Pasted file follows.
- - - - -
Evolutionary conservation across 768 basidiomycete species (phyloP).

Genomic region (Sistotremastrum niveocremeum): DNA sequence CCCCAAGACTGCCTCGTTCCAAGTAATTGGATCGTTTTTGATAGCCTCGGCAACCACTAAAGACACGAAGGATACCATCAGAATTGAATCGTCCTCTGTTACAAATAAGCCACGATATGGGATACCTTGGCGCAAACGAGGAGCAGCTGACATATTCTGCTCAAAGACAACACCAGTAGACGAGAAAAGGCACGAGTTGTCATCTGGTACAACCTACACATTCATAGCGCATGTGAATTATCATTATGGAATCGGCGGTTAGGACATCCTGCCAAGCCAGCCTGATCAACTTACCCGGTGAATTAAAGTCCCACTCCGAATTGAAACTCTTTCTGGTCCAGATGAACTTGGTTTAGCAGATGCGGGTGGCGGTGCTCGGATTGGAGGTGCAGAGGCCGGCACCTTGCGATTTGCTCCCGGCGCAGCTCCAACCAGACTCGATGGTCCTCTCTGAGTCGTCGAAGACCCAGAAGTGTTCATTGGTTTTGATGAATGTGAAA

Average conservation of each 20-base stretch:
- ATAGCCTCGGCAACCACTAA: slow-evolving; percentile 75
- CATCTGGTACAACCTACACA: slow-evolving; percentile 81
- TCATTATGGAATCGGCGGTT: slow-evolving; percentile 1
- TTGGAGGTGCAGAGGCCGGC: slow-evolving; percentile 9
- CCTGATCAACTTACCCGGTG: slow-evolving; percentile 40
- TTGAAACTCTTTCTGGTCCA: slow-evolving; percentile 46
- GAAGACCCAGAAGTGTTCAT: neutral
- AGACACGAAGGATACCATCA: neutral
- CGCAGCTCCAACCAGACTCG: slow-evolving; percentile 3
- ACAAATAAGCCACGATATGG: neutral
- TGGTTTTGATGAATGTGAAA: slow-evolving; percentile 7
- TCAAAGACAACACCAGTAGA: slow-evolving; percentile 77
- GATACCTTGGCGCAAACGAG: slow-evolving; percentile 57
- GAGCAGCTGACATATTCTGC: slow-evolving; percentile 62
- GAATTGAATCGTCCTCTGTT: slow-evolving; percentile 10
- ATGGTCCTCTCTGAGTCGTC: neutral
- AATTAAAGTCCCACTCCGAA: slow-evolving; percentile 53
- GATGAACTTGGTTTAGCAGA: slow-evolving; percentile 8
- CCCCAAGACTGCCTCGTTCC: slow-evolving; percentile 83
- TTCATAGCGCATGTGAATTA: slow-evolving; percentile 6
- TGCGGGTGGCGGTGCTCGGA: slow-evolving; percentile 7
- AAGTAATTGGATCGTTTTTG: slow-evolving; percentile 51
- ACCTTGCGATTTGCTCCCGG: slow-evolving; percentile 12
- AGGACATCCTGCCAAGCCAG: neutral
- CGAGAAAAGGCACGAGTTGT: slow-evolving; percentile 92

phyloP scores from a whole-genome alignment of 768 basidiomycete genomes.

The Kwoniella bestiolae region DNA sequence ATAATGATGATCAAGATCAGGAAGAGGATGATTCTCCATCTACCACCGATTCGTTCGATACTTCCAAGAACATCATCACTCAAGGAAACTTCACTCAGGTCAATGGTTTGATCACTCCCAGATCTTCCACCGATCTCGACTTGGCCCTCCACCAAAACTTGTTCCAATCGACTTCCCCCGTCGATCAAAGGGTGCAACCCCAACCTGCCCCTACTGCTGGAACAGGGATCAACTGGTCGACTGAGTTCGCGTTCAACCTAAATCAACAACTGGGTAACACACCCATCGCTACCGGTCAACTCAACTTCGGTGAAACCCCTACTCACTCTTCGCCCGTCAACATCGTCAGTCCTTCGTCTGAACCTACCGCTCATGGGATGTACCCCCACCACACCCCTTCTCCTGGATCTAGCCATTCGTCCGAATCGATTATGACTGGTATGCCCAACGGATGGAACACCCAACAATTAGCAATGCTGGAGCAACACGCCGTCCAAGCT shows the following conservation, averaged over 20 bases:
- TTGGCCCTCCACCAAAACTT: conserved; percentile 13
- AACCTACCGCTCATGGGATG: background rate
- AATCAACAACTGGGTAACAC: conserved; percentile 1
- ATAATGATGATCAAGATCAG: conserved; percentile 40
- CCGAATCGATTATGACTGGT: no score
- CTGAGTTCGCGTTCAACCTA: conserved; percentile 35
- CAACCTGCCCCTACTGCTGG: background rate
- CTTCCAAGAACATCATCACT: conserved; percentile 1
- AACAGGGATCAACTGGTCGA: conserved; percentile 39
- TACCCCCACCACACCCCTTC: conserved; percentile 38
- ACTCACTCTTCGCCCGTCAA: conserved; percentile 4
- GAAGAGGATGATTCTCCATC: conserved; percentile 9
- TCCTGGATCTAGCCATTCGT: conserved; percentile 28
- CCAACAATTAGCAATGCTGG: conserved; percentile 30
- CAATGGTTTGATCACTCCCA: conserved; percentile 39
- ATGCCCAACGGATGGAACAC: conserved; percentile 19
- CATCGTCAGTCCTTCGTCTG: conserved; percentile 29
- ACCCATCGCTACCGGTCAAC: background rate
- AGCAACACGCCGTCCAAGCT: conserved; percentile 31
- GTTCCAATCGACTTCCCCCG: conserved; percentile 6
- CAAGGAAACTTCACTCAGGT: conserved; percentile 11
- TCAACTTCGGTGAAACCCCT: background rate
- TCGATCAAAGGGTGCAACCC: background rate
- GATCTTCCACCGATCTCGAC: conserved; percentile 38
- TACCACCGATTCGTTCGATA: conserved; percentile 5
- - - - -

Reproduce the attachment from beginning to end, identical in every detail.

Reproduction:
Evolutionary conservation across 768 basidiomycete species (phyloP).

Genomic region (Sistotremastrum niveocremeum): DNA sequence CCCCAAGACTGCCTCGTTCCAAGTAATTGGATCGTTTTTGATAGCCTCGGCAACCACTAAAGACACGAAGGATACCATCAGAATTGAATCGTCCTCTGTTACAAATAAGCCACGATATGGGATACCTTGGCGCAAACGAGGAGCAGCTGACATATTCTGCTCAAAGACAACACCAGTAGACGAGAAAAGGCACGAGTTGTCATCTGGTACAACCTACACATTCATAGCGCATGTGAATTATCATTATGGAATCGGCGGTTAGGACATCCTGCCAAGCCAGCCTGATCAACTTACCCGGTGAATTAAAGTCCCACTCCGAATTGAAACTCTTTCTGGTCCAGATGAACTTGGTTTAGCAGATGCGGGTGGCGGTGCTCGGATTGGAGGTGCAGAGGCCGGCACCTTGCGATTTGCTCCCGGCGCAGCTCCAACCAGACTCGATGGTCCTCTCTGAGTCGTCGAAGACCCAGAAGTGTTCATTGGTTTTGATGAATGTGAAA

Average conservation of each 20-base stretch:
- ATAGCCTCGGCAACCACTAA: slow-evolving; percentile 75
- CATCTGGTACAACCTACACA: slow-evolving; percentile 81
- TCATTATGGAATCGGCGGTT: slow-evolving; percentile 1
- TTGGAGGTGCAGAGGCCGGC: slow-evolving; percentile 9
- CCTGATCAACTTACCCGGTG: slow-evolving; percentile 40
- TTGAAACTCTTTCTGGTCCA: slow-evolving; percentile 46
- GAAGACCCAGAAGTGTTCAT: neutral
- AGACACGAAGGATACCATCA: neutral
- CGCAGCTCCAACCAGACTCG: slow-evolving; percentile 3
- ACAAATAAGCCACGATATGG: neutral
- TGGTTTTGATGAATGTGAAA: slow-evolving; percentile 7
- TCAAAGACAACACCAGTAGA: slow-evolving; percentile 77
- GATACCTTGGCGCAAACGAG: slow-evolving; percentile 57
- GAGCAGCTGACATATTCTGC: slow-evolving; percentile 62
- GAATTGAATCGTCCTCTGTT: slow-evolving; percentile 10
- ATGGTCCTCTCTGAGTCGTC: neutral
- AATTAAAGTCCCACTCCGAA: slow-evolving; percentile 53
- GATGAACTTGGTTTAGCAGA: slow-evolving; percentile 8
- CCCCAAGACTGCCTCGTTCC: slow-evolving; percentile 83
- TTCATAGCGCATGTGAATTA: slow-evolving; percentile 6
- TGCGGGTGGCGGTGCTCGGA: slow-evolving; percentile 7
- AAGTAATTGGATCGTTTTTG: slow-evolving; percentile 51
- ACCTTGCGATTTGCTCCCGG: slow-evolving; percentile 12
- AGGACATCCTGCCAAGCCAG: neutral
- CGAGAAAAGGCACGAGTTGT: slow-evolving; percentile 92

phyloP scores from a whole-genome alignment of 768 basidiomycete genomes.

The Kwoniella bestiolae region DNA sequence ATAATGATGATCAAGATCAGGAAGAGGATGATTCTCCATCTACCACCGATTCGTTCGATACTTCCAAGAACATCATCACTCAAGGAAACTTCACTCAGGTCAATGGTTTGATCACTCCCAGATCTTCCACCGATCTCGACTTGGCCCTCCACCAAAACTTGTTCCAATCGACTTCCCCCGTCGATCAAAGGGTGCAACCCCAACCTGCCCCTACTGCTGGAACAGGGATCAACTGGTCGACTGAGTTCGCGTTCAACCTAAATCAACAACTGGGTAACACACCCATCGCTACCGGTCAACTCAACTTCGGTGAAACCCCTACTCACTCTTCGCCCGTCAACATCGTCAGTCCTTCGTCTGAACCTACCGCTCATGGGATGTACCCCCACCACACCCCTTCTCCTGGATCTAGCCATTCGTCCGAATCGATTATGACTGGTATGCCCAACGGATGGAACACCCAACAATTAGCAATGCTGGAGCAACACGCCGTCCAAGCT shows the following conservation, averaged over 20 bases:
- TTGGCCCTCCACCAAAACTT: conserved; percentile 13
- AACCTACCGCTCATGGGATG: background rate
- AATCAACAACTGGGTAACAC: conserved; percentile 1
- ATAATGATGATCAAGATCAG: conserved; percentile 40
- CCGAATCGATTATGACTGGT: no score
- CTGAGTTCGCGTTCAACCTA: conserved; percentile 35
- CAACCTGCCCCTACTGCTGG: background rate
- CTTCCAAGAACATCATCACT: conserved; percentile 1
- AACAGGGATCAACTGGTCGA: conserved; percentile 39
- TACCCCCACCACACCCCTTC: conserved; percentile 38
- ACTCACTCTTCGCCCGTCAA: conserved; percentile 4
- GAAGAGGATGATTCTCCATC: conserved; percentile 9
- TCCTGGATCTAGCCATTCGT: conserved; percentile 28
- CCAACAATTAGCAATGCTGG: conserved; percentile 30
- CAATGGTTTGATCACTCCCA: conserved; percentile 39
- ATGCCCAACGGATGGAACAC: conserved; percentile 19
- CATCGTCAGTCCTTCGTCTG: conserved; percentile 29
- ACCCATCGCTACCGGTCAAC: background rate
- AGCAACACGCCGTCCAAGCT: conserved; percentile 31
- GTTCCAATCGACTTCCCCCG: conserved; percentile 6
- CAAGGAAACTTCACTCAGGT: conserved; percentile 11
- TCAACTTCGGTGAAACCCCT: background rate
- TCGATCAAAGGGTGCAACCC: background rate
- GATCTTCCACCGATCTCGAC: conserved; percentile 38
- TACCACCGATTCGTTCGATA: conserved; percentile 5